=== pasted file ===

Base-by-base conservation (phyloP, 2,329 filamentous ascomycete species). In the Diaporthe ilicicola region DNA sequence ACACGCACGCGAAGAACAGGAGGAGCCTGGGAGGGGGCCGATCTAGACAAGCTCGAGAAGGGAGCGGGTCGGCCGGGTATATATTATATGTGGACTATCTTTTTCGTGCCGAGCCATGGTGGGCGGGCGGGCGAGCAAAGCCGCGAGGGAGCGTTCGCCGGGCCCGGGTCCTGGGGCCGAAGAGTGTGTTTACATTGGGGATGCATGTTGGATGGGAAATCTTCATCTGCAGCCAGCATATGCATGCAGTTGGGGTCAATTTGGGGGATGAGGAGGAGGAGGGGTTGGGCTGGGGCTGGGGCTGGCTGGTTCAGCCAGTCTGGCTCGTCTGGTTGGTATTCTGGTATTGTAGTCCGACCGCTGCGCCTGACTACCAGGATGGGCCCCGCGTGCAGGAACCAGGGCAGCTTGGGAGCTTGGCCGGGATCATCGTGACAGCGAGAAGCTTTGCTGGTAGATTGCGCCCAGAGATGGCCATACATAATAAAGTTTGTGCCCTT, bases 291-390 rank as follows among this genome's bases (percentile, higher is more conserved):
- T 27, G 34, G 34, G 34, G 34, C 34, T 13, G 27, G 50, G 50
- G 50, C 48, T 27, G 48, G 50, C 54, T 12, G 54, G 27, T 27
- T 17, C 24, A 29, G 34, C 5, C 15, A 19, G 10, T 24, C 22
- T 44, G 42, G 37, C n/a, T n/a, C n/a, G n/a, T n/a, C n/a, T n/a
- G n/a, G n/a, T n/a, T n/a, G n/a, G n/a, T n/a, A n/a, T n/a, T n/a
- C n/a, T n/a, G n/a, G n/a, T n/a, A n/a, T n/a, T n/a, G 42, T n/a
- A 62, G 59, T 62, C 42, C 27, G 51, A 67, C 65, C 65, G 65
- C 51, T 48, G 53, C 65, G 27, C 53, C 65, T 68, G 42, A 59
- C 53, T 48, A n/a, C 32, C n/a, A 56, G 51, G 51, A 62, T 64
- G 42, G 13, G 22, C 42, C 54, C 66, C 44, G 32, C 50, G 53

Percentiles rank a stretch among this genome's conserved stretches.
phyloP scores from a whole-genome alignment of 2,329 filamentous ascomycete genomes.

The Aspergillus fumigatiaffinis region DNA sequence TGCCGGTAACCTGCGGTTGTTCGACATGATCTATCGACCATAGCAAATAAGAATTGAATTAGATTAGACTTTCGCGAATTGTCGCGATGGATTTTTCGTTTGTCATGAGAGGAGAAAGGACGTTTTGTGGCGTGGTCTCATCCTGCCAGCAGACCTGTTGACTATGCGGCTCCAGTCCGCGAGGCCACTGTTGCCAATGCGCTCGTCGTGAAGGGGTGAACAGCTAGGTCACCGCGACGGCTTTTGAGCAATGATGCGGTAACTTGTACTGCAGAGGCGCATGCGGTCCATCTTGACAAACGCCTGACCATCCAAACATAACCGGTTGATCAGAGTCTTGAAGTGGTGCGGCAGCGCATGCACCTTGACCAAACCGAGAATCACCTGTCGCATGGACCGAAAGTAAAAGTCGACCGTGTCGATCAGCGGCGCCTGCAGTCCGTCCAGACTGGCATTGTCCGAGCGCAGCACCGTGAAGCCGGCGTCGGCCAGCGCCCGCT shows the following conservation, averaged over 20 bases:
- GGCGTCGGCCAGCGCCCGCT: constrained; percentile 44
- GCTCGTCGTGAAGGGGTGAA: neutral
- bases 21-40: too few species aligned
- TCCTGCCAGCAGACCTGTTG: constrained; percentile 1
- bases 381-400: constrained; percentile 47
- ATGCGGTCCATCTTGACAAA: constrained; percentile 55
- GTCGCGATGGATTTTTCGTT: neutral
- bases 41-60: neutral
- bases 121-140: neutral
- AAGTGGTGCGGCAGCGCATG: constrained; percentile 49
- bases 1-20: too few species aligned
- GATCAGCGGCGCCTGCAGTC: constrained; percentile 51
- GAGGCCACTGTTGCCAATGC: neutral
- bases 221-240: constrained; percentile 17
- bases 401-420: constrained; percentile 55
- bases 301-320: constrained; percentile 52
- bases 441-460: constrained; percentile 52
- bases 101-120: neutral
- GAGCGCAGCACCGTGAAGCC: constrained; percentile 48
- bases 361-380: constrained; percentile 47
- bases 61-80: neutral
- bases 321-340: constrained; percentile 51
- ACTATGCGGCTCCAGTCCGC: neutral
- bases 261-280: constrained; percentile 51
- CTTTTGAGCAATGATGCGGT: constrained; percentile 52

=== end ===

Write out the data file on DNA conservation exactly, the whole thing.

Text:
Base-by-base conservation (phyloP, 2,329 filamentous ascomycete species). In the Diaporthe ilicicola region DNA sequence ACACGCACGCGAAGAACAGGAGGAGCCTGGGAGGGGGCCGATCTAGACAAGCTCGAGAAGGGAGCGGGTCGGCCGGGTATATATTATATGTGGACTATCTTTTTCGTGCCGAGCCATGGTGGGCGGGCGGGCGAGCAAAGCCGCGAGGGAGCGTTCGCCGGGCCCGGGTCCTGGGGCCGAAGAGTGTGTTTACATTGGGGATGCATGTTGGATGGGAAATCTTCATCTGCAGCCAGCATATGCATGCAGTTGGGGTCAATTTGGGGGATGAGGAGGAGGAGGGGTTGGGCTGGGGCTGGGGCTGGCTGGTTCAGCCAGTCTGGCTCGTCTGGTTGGTATTCTGGTATTGTAGTCCGACCGCTGCGCCTGACTACCAGGATGGGCCCCGCGTGCAGGAACCAGGGCAGCTTGGGAGCTTGGCCGGGATCATCGTGACAGCGAGAAGCTTTGCTGGTAGATTGCGCCCAGAGATGGCCATACATAATAAAGTTTGTGCCCTT, bases 291-390 rank as follows among this genome's bases (percentile, higher is more conserved):
- T 27, G 34, G 34, G 34, G 34, C 34, T 13, G 27, G 50, G 50
- G 50, C 48, T 27, G 48, G 50, C 54, T 12, G 54, G 27, T 27
- T 17, C 24, A 29, G 34, C 5, C 15, A 19, G 10, T 24, C 22
- T 44, G 42, G 37, C n/a, T n/a, C n/a, G n/a, T n/a, C n/a, T n/a
- G n/a, G n/a, T n/a, T n/a, G n/a, G n/a, T n/a, A n/a, T n/a, T n/a
- C n/a, T n/a, G n/a, G n/a, T n/a, A n/a, T n/a, T n/a, G 42, T n/a
- A 62, G 59, T 62, C 42, C 27, G 51, A 67, C 65, C 65, G 65
- C 51, T 48, G 53, C 65, G 27, C 53, C 65, T 68, G 42, A 59
- C 53, T 48, A n/a, C 32, C n/a, A 56, G 51, G 51, A 62, T 64
- G 42, G 13, G 22, C 42, C 54, C 66, C 44, G 32, C 50, G 53

Percentiles rank a stretch among this genome's conserved stretches.
phyloP scores from a whole-genome alignment of 2,329 filamentous ascomycete genomes.

The Aspergillus fumigatiaffinis region DNA sequence TGCCGGTAACCTGCGGTTGTTCGACATGATCTATCGACCATAGCAAATAAGAATTGAATTAGATTAGACTTTCGCGAATTGTCGCGATGGATTTTTCGTTTGTCATGAGAGGAGAAAGGACGTTTTGTGGCGTGGTCTCATCCTGCCAGCAGACCTGTTGACTATGCGGCTCCAGTCCGCGAGGCCACTGTTGCCAATGCGCTCGTCGTGAAGGGGTGAACAGCTAGGTCACCGCGACGGCTTTTGAGCAATGATGCGGTAACTTGTACTGCAGAGGCGCATGCGGTCCATCTTGACAAACGCCTGACCATCCAAACATAACCGGTTGATCAGAGTCTTGAAGTGGTGCGGCAGCGCATGCACCTTGACCAAACCGAGAATCACCTGTCGCATGGACCGAAAGTAAAAGTCGACCGTGTCGATCAGCGGCGCCTGCAGTCCGTCCAGACTGGCATTGTCCGAGCGCAGCACCGTGAAGCCGGCGTCGGCCAGCGCCCGCT shows the following conservation, averaged over 20 bases:
- GGCGTCGGCCAGCGCCCGCT: constrained; percentile 44
- GCTCGTCGTGAAGGGGTGAA: neutral
- bases 21-40: too few species aligned
- TCCTGCCAGCAGACCTGTTG: constrained; percentile 1
- bases 381-400: constrained; percentile 47
- ATGCGGTCCATCTTGACAAA: constrained; percentile 55
- GTCGCGATGGATTTTTCGTT: neutral
- bases 41-60: neutral
- bases 121-140: neutral
- AAGTGGTGCGGCAGCGCATG: constrained; percentile 49
- bases 1-20: too few species aligned
- GATCAGCGGCGCCTGCAGTC: constrained; percentile 51
- GAGGCCACTGTTGCCAATGC: neutral
- bases 221-240: constrained; percentile 17
- bases 401-420: constrained; percentile 55
- bases 301-320: constrained; percentile 52
- bases 441-460: constrained; percentile 52
- bases 101-120: neutral
- GAGCGCAGCACCGTGAAGCC: constrained; percentile 48
- bases 361-380: constrained; percentile 47
- bases 61-80: neutral
- bases 321-340: constrained; percentile 51
- ACTATGCGGCTCCAGTCCGC: neutral
- bases 261-280: constrained; percentile 51
- CTTTTGAGCAATGATGCGGT: constrained; percentile 52